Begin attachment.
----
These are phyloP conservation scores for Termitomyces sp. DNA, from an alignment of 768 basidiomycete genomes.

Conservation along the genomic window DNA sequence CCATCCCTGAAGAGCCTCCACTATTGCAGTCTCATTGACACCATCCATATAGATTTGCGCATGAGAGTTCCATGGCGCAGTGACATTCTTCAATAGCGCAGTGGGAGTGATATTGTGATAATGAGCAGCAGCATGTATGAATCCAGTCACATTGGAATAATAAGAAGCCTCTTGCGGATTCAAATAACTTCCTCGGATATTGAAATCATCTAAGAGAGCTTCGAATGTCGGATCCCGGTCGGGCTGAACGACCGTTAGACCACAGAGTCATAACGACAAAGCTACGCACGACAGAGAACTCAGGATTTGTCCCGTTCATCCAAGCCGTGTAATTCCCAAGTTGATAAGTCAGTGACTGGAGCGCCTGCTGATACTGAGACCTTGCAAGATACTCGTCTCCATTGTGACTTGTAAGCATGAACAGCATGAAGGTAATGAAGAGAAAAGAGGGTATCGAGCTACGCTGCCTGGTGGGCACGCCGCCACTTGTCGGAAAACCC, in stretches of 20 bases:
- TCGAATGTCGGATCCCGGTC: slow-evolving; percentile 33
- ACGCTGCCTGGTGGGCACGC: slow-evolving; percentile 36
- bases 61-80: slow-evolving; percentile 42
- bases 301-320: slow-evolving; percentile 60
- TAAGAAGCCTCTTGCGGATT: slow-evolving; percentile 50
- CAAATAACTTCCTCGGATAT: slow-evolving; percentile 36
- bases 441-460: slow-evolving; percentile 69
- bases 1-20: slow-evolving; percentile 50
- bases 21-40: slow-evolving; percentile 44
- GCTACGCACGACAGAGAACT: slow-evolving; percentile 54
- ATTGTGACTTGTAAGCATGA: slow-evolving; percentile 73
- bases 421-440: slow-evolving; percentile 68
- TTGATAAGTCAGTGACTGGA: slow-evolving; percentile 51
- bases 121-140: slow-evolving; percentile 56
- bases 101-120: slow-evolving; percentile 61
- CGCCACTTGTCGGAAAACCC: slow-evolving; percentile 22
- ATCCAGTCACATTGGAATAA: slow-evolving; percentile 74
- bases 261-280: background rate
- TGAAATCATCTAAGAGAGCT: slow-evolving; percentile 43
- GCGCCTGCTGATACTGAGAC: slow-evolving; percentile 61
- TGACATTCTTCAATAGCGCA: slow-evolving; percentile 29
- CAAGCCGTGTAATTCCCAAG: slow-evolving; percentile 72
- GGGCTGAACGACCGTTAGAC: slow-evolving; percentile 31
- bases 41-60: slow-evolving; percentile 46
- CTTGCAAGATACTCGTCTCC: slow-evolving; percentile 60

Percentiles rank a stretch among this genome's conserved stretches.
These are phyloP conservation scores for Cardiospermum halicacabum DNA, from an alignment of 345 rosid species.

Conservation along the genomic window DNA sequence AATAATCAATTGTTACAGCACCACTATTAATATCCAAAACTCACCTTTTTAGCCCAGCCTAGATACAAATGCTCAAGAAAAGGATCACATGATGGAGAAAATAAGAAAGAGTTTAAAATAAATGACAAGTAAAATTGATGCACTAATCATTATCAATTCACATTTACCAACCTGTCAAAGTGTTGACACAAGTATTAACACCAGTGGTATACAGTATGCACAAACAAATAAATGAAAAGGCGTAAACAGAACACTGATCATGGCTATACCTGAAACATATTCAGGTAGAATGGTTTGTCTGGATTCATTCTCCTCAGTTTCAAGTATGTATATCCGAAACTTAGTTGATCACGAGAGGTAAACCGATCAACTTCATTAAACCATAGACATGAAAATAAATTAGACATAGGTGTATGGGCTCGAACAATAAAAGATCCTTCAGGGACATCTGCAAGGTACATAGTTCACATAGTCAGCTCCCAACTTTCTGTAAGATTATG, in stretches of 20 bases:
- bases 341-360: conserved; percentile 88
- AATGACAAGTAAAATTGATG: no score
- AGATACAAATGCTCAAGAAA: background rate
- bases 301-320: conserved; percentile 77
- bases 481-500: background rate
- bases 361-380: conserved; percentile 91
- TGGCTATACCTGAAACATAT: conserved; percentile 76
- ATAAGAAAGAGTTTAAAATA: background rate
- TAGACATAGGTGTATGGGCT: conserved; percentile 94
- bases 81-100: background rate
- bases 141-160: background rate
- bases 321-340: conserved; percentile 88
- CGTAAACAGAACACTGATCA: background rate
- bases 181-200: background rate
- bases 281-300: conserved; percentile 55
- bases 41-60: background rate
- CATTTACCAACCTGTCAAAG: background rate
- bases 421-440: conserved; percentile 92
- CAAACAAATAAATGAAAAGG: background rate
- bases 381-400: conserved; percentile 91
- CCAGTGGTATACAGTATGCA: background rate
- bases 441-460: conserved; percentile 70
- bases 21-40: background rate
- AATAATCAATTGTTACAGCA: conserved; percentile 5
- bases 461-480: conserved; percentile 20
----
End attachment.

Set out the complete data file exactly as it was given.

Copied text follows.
These are phyloP conservation scores for Termitomyces sp. DNA, from an alignment of 768 basidiomycete genomes.

Conservation along the genomic window DNA sequence CCATCCCTGAAGAGCCTCCACTATTGCAGTCTCATTGACACCATCCATATAGATTTGCGCATGAGAGTTCCATGGCGCAGTGACATTCTTCAATAGCGCAGTGGGAGTGATATTGTGATAATGAGCAGCAGCATGTATGAATCCAGTCACATTGGAATAATAAGAAGCCTCTTGCGGATTCAAATAACTTCCTCGGATATTGAAATCATCTAAGAGAGCTTCGAATGTCGGATCCCGGTCGGGCTGAACGACCGTTAGACCACAGAGTCATAACGACAAAGCTACGCACGACAGAGAACTCAGGATTTGTCCCGTTCATCCAAGCCGTGTAATTCCCAAGTTGATAAGTCAGTGACTGGAGCGCCTGCTGATACTGAGACCTTGCAAGATACTCGTCTCCATTGTGACTTGTAAGCATGAACAGCATGAAGGTAATGAAGAGAAAAGAGGGTATCGAGCTACGCTGCCTGGTGGGCACGCCGCCACTTGTCGGAAAACCC, in stretches of 20 bases:
- TCGAATGTCGGATCCCGGTC: slow-evolving; percentile 33
- ACGCTGCCTGGTGGGCACGC: slow-evolving; percentile 36
- bases 61-80: slow-evolving; percentile 42
- bases 301-320: slow-evolving; percentile 60
- TAAGAAGCCTCTTGCGGATT: slow-evolving; percentile 50
- CAAATAACTTCCTCGGATAT: slow-evolving; percentile 36
- bases 441-460: slow-evolving; percentile 69
- bases 1-20: slow-evolving; percentile 50
- bases 21-40: slow-evolving; percentile 44
- GCTACGCACGACAGAGAACT: slow-evolving; percentile 54
- ATTGTGACTTGTAAGCATGA: slow-evolving; percentile 73
- bases 421-440: slow-evolving; percentile 68
- TTGATAAGTCAGTGACTGGA: slow-evolving; percentile 51
- bases 121-140: slow-evolving; percentile 56
- bases 101-120: slow-evolving; percentile 61
- CGCCACTTGTCGGAAAACCC: slow-evolving; percentile 22
- ATCCAGTCACATTGGAATAA: slow-evolving; percentile 74
- bases 261-280: background rate
- TGAAATCATCTAAGAGAGCT: slow-evolving; percentile 43
- GCGCCTGCTGATACTGAGAC: slow-evolving; percentile 61
- TGACATTCTTCAATAGCGCA: slow-evolving; percentile 29
- CAAGCCGTGTAATTCCCAAG: slow-evolving; percentile 72
- GGGCTGAACGACCGTTAGAC: slow-evolving; percentile 31
- bases 41-60: slow-evolving; percentile 46
- CTTGCAAGATACTCGTCTCC: slow-evolving; percentile 60

Percentiles rank a stretch among this genome's conserved stretches.
These are phyloP conservation scores for Cardiospermum halicacabum DNA, from an alignment of 345 rosid species.

Conservation along the genomic window DNA sequence AATAATCAATTGTTACAGCACCACTATTAATATCCAAAACTCACCTTTTTAGCCCAGCCTAGATACAAATGCTCAAGAAAAGGATCACATGATGGAGAAAATAAGAAAGAGTTTAAAATAAATGACAAGTAAAATTGATGCACTAATCATTATCAATTCACATTTACCAACCTGTCAAAGTGTTGACACAAGTATTAACACCAGTGGTATACAGTATGCACAAACAAATAAATGAAAAGGCGTAAACAGAACACTGATCATGGCTATACCTGAAACATATTCAGGTAGAATGGTTTGTCTGGATTCATTCTCCTCAGTTTCAAGTATGTATATCCGAAACTTAGTTGATCACGAGAGGTAAACCGATCAACTTCATTAAACCATAGACATGAAAATAAATTAGACATAGGTGTATGGGCTCGAACAATAAAAGATCCTTCAGGGACATCTGCAAGGTACATAGTTCACATAGTCAGCTCCCAACTTTCTGTAAGATTATG, in stretches of 20 bases:
- bases 341-360: conserved; percentile 88
- AATGACAAGTAAAATTGATG: no score
- AGATACAAATGCTCAAGAAA: background rate
- bases 301-320: conserved; percentile 77
- bases 481-500: background rate
- bases 361-380: conserved; percentile 91
- TGGCTATACCTGAAACATAT: conserved; percentile 76
- ATAAGAAAGAGTTTAAAATA: background rate
- TAGACATAGGTGTATGGGCT: conserved; percentile 94
- bases 81-100: background rate
- bases 141-160: background rate
- bases 321-340: conserved; percentile 88
- CGTAAACAGAACACTGATCA: background rate
- bases 181-200: background rate
- bases 281-300: conserved; percentile 55
- bases 41-60: background rate
- CATTTACCAACCTGTCAAAG: background rate
- bases 421-440: conserved; percentile 92
- CAAACAAATAAATGAAAAGG: background rate
- bases 381-400: conserved; percentile 91
- CCAGTGGTATACAGTATGCA: background rate
- bases 441-460: conserved; percentile 70
- bases 21-40: background rate
- AATAATCAATTGTTACAGCA: conserved; percentile 5
- bases 461-480: conserved; percentile 20